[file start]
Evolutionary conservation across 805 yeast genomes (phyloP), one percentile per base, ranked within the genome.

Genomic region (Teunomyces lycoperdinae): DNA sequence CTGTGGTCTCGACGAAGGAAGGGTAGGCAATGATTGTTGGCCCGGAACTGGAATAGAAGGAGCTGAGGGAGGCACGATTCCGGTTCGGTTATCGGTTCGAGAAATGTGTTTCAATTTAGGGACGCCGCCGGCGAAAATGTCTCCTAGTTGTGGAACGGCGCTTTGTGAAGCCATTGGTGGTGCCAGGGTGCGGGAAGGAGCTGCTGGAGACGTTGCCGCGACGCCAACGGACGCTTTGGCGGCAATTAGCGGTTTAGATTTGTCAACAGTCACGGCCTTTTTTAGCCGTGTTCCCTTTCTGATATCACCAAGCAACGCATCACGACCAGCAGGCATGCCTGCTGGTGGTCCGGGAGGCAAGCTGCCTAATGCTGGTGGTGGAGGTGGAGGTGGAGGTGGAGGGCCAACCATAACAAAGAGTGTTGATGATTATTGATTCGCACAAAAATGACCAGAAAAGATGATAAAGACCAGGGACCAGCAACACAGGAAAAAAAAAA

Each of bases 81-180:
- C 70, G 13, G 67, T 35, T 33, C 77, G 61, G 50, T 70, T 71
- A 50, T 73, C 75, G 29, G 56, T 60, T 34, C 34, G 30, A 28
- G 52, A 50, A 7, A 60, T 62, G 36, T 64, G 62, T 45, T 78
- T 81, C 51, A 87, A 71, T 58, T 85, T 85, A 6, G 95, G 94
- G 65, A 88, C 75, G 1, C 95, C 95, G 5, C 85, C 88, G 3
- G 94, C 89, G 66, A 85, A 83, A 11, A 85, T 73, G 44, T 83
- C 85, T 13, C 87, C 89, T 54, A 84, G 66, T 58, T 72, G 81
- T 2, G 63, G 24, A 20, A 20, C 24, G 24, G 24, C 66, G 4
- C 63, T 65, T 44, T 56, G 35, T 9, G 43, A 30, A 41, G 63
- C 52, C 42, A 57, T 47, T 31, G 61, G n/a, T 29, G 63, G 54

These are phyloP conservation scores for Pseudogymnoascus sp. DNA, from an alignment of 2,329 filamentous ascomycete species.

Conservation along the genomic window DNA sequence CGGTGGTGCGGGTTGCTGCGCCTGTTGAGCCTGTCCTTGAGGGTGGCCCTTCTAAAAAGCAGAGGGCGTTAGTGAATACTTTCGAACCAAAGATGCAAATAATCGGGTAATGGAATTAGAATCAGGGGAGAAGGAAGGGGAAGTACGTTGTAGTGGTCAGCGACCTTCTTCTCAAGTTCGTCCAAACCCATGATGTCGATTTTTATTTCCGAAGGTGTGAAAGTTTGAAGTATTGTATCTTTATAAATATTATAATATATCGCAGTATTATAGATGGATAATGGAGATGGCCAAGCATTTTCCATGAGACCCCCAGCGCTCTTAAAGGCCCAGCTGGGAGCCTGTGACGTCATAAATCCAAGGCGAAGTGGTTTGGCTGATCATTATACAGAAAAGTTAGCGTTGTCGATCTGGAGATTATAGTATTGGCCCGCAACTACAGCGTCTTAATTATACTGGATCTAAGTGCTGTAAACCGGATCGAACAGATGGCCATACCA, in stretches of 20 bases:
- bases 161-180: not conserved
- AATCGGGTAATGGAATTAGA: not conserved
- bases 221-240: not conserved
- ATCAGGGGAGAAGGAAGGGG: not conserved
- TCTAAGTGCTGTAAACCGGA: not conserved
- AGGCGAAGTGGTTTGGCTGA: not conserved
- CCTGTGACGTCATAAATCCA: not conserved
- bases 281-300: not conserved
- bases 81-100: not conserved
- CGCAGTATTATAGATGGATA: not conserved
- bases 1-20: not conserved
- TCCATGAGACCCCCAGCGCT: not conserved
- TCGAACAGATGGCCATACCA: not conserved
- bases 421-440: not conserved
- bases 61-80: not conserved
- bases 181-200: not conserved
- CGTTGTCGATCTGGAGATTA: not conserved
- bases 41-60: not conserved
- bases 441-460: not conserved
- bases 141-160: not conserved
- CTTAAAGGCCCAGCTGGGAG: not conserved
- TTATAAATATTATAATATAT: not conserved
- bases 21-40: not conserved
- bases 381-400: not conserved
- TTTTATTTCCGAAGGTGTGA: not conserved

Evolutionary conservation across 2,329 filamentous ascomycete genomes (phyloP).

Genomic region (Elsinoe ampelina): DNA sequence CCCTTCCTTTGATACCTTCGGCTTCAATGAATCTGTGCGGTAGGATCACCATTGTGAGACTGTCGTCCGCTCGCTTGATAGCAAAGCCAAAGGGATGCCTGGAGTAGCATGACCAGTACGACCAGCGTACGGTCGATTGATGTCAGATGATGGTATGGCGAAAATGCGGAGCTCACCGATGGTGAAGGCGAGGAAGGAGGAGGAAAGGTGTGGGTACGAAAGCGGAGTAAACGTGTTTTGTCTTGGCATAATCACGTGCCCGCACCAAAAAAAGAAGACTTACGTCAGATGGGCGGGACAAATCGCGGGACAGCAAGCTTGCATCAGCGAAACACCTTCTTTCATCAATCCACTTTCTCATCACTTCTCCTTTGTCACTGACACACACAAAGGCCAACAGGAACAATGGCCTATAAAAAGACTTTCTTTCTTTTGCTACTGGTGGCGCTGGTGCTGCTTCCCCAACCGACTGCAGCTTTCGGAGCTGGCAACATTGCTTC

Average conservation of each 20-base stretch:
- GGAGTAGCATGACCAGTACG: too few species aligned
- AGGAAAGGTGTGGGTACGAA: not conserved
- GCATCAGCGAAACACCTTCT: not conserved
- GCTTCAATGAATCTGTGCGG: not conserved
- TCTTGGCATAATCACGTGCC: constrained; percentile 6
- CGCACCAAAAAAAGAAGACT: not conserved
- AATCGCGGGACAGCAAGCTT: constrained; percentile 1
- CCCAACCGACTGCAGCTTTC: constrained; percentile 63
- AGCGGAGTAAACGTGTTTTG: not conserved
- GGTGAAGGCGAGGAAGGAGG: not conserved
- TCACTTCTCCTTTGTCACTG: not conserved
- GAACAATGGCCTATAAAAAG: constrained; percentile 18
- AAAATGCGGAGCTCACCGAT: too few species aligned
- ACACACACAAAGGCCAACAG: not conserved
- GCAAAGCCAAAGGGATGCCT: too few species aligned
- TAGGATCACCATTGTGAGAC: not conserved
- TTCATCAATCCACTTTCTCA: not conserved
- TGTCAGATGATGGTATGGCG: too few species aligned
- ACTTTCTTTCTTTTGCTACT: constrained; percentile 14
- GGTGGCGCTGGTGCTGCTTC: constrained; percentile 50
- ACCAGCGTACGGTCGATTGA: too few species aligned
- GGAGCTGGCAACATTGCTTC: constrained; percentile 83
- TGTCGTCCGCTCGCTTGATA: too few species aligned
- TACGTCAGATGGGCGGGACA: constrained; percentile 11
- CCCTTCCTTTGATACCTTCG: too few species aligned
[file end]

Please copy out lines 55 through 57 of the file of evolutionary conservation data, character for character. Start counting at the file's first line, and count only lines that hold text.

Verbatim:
- GAACAATGGCCTATAAAAAG: constrained; percentile 18
- AAAATGCGGAGCTCACCGAT: too few species aligned
- ACACACACAAAGGCCAACAG: not conserved